Cluster Munition Remnants

Anti-Personnel Mines

  • Performance

    Not Applicable

Key Developments

The six-week armed conflict between Armenia and Azerbaijan in 2020 ended with Azerbaijan regaining control over seven districts and part of Nagorno-Karabakh (formally referred to in Azerbaijan as the Karabakh Economic Region of Azerbaijan).Following a Presidential Decree in July 2021, Azerbaijan formally uses the term “the Karabakh Economic Region of Azerbaijan”, which covers Khankendi city and Aghjabadi, Aghdam, Barda, Fuzuli, Khojali, Khojavend, Susha and Tartar regions. The area along the former Line of Contact (LoC) between Armenia and Azerbaijan is heavily mined, leading to a huge area of anti-personnel (AP) mine contamination falling under Azerbaijan’s control. A massive effort to survey and clear areas containing mines and explosive remnants of war (ERW) continues, although the pace slowed markedly in 2022. The Mine Action Agency of the Republic of Azerbaijan (ANAMA) reported clearance of only 3.52km2 of AP mined area in 2022, a huge drop on the previous year. Land release by the end of March 2023 is said to have covered 746km2 of area affected by mines and ERW although this accounts for only 9% of total estimated contamination. On 19 September 2023, Azerbaijan launched a 24-hour large-scale military offensive which resulted in it regaining control of the rest of Nagorno-Karabakh.“Azerbaijan halts Karabakh offensive after ceasefire deal with Armenian separatists”, BBC, 21 September 2023, at: Nagorno-Karabakh is now fully under Azerbaijan's jurisdiction and control. The leader of the de facto Nagorno-Karabakh authorities, Samvel Shahramanyan, signed a decree to dissolve all governmental institutions by 1 January 2024.“Nagorno-Karabakh’s breakaway government says it will dissolve itself”, The Guardian, 28 September 2023, at:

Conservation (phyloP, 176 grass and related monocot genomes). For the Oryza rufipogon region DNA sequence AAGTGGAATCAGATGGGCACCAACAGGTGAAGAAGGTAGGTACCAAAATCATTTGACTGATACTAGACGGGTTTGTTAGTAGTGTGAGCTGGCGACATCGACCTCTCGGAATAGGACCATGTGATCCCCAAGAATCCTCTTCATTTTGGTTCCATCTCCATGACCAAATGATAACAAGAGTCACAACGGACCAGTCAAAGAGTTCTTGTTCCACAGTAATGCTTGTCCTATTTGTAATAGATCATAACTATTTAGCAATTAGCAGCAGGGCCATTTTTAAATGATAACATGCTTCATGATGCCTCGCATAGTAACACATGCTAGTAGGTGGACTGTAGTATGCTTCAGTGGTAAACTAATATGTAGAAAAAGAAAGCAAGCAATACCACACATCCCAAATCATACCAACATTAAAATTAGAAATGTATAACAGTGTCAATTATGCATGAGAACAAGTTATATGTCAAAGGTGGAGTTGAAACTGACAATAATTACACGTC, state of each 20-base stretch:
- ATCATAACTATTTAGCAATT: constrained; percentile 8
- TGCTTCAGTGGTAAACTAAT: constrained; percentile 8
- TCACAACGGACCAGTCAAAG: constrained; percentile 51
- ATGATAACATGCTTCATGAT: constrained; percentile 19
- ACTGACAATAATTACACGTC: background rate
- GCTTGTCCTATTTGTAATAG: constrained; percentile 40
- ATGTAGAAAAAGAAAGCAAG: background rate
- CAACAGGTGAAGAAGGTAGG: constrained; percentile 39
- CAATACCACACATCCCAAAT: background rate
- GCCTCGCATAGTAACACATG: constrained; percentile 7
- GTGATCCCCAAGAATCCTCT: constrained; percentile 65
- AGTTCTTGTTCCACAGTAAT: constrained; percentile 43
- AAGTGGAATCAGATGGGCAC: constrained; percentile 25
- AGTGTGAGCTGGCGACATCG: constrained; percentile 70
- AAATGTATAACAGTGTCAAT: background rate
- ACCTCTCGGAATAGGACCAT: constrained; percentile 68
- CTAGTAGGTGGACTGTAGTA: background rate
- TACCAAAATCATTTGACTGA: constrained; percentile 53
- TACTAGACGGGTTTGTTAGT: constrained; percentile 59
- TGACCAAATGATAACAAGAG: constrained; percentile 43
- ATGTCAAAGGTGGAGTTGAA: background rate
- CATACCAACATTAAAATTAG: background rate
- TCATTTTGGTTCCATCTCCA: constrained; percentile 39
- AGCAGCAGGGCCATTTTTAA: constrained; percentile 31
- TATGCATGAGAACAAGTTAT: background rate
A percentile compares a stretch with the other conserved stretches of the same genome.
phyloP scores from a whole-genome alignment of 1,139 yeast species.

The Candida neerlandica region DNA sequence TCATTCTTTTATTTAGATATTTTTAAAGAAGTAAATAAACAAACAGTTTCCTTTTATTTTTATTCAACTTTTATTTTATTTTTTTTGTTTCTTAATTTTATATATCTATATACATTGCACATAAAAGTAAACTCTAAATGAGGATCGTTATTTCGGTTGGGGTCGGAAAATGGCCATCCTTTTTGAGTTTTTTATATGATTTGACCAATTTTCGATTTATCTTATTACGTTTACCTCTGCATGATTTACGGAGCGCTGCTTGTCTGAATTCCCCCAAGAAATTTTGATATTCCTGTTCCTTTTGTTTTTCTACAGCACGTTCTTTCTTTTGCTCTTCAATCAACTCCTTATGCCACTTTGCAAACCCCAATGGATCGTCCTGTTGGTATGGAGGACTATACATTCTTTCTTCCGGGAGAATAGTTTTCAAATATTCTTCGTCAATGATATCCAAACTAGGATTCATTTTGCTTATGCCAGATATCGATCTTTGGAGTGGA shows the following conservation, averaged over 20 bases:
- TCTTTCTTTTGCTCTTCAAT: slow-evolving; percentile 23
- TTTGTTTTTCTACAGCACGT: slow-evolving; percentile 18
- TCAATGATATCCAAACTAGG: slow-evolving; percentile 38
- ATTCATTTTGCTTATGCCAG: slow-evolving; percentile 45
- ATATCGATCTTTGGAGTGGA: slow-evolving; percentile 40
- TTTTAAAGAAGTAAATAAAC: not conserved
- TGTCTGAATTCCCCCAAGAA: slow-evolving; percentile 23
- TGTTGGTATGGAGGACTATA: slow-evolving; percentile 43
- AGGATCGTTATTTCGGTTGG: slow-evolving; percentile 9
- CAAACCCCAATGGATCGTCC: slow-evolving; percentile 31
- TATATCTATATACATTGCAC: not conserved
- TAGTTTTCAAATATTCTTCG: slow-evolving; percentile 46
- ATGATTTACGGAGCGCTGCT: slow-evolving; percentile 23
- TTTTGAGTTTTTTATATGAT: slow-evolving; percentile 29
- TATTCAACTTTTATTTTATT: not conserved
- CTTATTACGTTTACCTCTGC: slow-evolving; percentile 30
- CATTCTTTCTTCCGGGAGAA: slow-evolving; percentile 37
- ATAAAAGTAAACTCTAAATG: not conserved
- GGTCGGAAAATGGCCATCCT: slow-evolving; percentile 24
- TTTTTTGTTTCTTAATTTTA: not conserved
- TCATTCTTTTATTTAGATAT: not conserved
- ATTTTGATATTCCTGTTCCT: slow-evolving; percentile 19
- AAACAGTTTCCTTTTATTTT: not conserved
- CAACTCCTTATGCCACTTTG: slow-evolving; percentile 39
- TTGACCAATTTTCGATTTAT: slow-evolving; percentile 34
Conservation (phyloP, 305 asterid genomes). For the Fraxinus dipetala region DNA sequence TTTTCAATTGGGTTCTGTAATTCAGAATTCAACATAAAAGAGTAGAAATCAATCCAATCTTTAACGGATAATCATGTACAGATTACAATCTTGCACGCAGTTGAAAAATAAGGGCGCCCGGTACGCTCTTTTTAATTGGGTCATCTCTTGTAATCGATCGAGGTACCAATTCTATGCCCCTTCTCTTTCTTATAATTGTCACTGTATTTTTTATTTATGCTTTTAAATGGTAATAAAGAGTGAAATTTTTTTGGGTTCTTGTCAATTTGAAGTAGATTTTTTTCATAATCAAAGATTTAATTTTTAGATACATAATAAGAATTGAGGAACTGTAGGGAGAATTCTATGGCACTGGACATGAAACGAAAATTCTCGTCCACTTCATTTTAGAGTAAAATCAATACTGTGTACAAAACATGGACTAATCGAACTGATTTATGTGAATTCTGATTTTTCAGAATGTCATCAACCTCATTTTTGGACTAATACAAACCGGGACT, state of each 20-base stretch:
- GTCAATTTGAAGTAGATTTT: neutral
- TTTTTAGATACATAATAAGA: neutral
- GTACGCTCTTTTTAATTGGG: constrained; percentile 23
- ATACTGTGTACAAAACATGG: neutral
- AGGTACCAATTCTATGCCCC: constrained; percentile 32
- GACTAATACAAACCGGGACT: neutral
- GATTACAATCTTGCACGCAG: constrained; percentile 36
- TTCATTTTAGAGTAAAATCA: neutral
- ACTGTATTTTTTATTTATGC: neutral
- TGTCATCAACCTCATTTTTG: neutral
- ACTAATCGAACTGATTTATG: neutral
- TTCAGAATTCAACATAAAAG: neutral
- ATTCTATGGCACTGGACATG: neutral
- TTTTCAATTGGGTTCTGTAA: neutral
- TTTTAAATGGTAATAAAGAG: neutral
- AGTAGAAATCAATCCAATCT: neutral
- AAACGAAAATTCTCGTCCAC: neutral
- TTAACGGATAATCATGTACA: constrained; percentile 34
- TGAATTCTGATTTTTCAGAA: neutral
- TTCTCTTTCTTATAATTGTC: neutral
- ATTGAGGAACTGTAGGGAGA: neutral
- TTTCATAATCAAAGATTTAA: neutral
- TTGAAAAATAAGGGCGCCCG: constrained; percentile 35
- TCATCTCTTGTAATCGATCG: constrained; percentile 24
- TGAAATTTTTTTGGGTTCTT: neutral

Recommendations for Action

  • Azerbaijan should accede to the Anti-Personnel Mine Ban Convention (APMBC) as a matter of priority.
  • ANAMA should prioritise efforts to conduct evidence-based survey to better define the location and extent of the contamination and enhance planning and prioritisation of clearance.
  • ANAMA should continue to capitalise on the use of the available technologies, including the Remote Aerial Minefield Survey (RAMS), to conduct more non-technical survey (NTS) and reduce the size of its suspected hazardous areas (SHAs).
  • ANAMA should consider the creation of technical working groups (TWGs) to identify and share lessons learned and promote best practice in land release.
  • ANAMA should continue to strive to ensure that the revised National Mine Action Standards (NMAS), known as the Azerbaijan National Mine Action Requirements (ANMAR), are formally adopted and are fully understood and routinely implemented by all entities conducting clearance.

Download the full "Clearing the Mines 2023" report for Azerbaijan

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